There are two problems with this. First, some things won't be registered because celebrity A has no interest in them. Second, because the trade mark's function is to clarify the origin of the goods or services, does anyone believe those goods or services come from celebrity A themselves? The issue of trade mark origin was the main reason why the first major celebrity trade mark case failed on the celebrity's part. The case1 concerned Elvis Presley Enterprises (EPE), which tried to register three trade marks in the UK: Elvis's signature and the word marks for 'Elvis' and 'Elvis Presley'. EPE was prevented from successfully registering these because of opposition filed by the owner of the mark 'Elvisly Yours', which owned a shop selling Elvis memorabilia. The case went to the Court of Appeal, where EPE was again defeated and where Simon Brown LJ commented: '... distinctive though undoubtedly they are by their universal association with the late great celebrity, [the marks] would, as registered trade marks, serve to distinguish not the producers but rather the product: they would describe the essential nature of the goods being traded (Elvis Presley memorabilia in the widest sense) but say nothing as to their trade origins.'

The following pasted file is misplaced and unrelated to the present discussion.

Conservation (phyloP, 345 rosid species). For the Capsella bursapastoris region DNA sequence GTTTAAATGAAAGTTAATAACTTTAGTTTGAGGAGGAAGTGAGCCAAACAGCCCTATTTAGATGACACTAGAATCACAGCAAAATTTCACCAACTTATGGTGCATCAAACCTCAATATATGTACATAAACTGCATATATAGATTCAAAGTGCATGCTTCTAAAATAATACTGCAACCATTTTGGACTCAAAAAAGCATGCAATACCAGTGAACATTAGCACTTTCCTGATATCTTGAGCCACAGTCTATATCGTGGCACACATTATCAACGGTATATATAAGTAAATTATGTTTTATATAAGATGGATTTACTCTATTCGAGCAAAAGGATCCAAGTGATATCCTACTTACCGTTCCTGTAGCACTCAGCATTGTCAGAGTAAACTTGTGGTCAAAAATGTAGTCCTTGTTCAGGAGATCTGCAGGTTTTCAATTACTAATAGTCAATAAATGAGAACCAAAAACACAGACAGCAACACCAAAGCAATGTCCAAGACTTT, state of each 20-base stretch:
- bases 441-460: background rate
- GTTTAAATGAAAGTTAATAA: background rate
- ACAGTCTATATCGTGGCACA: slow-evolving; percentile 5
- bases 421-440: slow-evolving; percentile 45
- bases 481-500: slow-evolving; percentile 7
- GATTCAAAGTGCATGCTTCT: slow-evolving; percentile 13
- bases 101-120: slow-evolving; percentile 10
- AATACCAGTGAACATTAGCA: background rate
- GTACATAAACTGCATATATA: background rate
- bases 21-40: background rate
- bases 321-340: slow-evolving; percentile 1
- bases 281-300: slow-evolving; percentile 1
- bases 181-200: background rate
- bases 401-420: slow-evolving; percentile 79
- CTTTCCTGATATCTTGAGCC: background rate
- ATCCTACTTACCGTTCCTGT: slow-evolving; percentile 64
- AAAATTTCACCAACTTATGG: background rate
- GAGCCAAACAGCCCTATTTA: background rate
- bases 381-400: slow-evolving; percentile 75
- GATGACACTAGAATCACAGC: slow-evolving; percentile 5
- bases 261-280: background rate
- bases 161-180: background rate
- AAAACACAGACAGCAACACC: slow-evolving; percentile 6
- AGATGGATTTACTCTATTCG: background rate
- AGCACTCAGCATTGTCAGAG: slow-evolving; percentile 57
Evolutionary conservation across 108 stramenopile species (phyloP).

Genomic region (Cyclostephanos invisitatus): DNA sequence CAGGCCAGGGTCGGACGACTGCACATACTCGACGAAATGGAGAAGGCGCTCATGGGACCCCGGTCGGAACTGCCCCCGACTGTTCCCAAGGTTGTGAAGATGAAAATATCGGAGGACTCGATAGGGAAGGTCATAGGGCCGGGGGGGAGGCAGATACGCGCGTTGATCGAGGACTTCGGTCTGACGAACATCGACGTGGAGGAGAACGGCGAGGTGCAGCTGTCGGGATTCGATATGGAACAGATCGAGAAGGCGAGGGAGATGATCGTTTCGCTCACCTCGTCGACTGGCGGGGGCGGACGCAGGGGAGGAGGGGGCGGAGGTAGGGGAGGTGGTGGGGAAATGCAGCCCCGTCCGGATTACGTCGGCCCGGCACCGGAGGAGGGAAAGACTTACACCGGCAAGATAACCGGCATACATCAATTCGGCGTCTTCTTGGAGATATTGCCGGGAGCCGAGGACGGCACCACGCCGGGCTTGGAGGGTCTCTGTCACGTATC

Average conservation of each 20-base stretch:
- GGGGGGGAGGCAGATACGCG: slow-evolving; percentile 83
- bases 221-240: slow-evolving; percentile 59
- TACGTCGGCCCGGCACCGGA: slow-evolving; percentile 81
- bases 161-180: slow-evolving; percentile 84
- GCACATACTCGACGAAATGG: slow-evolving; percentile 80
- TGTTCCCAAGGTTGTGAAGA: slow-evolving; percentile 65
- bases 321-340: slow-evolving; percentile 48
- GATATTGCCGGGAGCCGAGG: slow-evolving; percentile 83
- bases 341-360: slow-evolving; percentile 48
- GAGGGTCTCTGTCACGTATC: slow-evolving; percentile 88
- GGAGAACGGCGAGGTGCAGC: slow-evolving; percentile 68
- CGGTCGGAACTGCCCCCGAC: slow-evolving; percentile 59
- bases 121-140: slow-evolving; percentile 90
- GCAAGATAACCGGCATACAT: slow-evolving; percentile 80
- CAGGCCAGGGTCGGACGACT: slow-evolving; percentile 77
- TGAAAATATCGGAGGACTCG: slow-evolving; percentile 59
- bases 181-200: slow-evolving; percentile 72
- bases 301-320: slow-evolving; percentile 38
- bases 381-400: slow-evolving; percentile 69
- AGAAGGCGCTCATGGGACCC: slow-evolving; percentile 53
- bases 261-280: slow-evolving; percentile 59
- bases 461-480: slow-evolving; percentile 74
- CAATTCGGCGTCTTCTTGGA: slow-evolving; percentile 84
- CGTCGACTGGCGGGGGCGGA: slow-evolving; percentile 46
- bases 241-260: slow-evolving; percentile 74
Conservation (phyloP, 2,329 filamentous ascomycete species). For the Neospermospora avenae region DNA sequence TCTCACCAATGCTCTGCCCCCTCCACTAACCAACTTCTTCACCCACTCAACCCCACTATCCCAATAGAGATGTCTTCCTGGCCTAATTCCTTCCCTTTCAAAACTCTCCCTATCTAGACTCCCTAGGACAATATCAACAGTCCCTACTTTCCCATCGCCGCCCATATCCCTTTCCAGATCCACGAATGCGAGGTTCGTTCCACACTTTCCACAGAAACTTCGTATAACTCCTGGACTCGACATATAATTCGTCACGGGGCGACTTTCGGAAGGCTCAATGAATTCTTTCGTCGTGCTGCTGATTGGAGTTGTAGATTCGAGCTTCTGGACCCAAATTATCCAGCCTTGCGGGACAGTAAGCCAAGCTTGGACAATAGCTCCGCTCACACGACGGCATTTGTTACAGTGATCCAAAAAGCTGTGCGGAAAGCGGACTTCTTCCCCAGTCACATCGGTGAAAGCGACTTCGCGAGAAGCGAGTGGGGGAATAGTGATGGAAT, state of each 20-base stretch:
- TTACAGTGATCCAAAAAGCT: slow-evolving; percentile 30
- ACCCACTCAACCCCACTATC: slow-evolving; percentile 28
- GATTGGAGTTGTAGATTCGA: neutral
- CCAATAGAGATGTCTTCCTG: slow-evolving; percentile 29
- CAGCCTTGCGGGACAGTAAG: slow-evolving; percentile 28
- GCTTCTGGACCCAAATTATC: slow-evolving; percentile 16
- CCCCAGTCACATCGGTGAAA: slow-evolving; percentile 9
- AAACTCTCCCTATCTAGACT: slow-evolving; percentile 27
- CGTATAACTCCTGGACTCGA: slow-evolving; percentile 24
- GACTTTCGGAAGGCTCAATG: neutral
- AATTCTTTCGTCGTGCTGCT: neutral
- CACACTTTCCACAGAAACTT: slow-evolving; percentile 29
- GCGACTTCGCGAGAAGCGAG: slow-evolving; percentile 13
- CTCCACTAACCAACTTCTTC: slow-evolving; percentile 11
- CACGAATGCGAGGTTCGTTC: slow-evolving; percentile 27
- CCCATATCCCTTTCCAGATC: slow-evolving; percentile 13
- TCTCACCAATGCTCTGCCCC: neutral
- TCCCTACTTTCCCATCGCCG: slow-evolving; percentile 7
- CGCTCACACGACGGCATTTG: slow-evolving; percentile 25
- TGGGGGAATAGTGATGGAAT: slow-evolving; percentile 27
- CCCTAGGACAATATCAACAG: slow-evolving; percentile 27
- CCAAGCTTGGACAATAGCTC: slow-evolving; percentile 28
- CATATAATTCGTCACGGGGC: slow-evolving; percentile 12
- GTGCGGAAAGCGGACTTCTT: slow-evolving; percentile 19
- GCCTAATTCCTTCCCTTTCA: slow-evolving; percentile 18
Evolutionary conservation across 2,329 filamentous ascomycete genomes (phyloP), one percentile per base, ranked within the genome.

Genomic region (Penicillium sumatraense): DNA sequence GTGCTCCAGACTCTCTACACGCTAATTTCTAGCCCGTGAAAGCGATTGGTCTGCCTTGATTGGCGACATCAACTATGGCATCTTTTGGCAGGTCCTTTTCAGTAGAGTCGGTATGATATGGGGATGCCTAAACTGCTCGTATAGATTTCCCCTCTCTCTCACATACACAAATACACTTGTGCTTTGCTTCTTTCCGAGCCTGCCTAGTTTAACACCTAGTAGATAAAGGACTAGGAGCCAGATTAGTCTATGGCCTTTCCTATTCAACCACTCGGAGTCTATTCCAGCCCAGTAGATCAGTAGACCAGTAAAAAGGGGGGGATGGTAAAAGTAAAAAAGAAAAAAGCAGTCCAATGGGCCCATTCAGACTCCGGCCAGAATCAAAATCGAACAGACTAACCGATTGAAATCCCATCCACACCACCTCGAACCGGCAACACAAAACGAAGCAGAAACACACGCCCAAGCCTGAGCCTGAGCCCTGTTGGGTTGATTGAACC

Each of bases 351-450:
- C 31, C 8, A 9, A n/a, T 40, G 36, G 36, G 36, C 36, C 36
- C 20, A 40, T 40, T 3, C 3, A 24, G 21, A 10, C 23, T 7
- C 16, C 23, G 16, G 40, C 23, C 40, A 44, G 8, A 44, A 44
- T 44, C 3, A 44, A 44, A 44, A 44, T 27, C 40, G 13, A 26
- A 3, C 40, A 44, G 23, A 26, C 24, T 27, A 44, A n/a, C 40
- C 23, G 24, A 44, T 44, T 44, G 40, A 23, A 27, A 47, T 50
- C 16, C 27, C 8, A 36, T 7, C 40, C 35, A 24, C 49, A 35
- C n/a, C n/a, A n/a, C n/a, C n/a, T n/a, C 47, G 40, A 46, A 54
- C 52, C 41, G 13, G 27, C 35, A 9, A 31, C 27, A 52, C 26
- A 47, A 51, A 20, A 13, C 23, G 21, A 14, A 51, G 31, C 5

The more recent Lady Gaga/Moshi Monsters case again highlighted this inherent limitation of trade marks. Pop star Lady Gaga brought the case for an interim injunction to complain about her depiction as an animated cartoon character called Lady GooGoo, who was about to release a single in her own right. The media's focus was on Lady Gaga's success in preventing the single's release, but she could do nothing about the use of the Lady GooGoo character in the Moshi Monsters game, as her existing protection did not cover this. While there was a victory on one level for Lady Gaga, it is clear that trade marks can only go so far in protecting the rights of the modern celebrity, whose interests are more wide ranging than clothing and perfume.

Guernsey image rights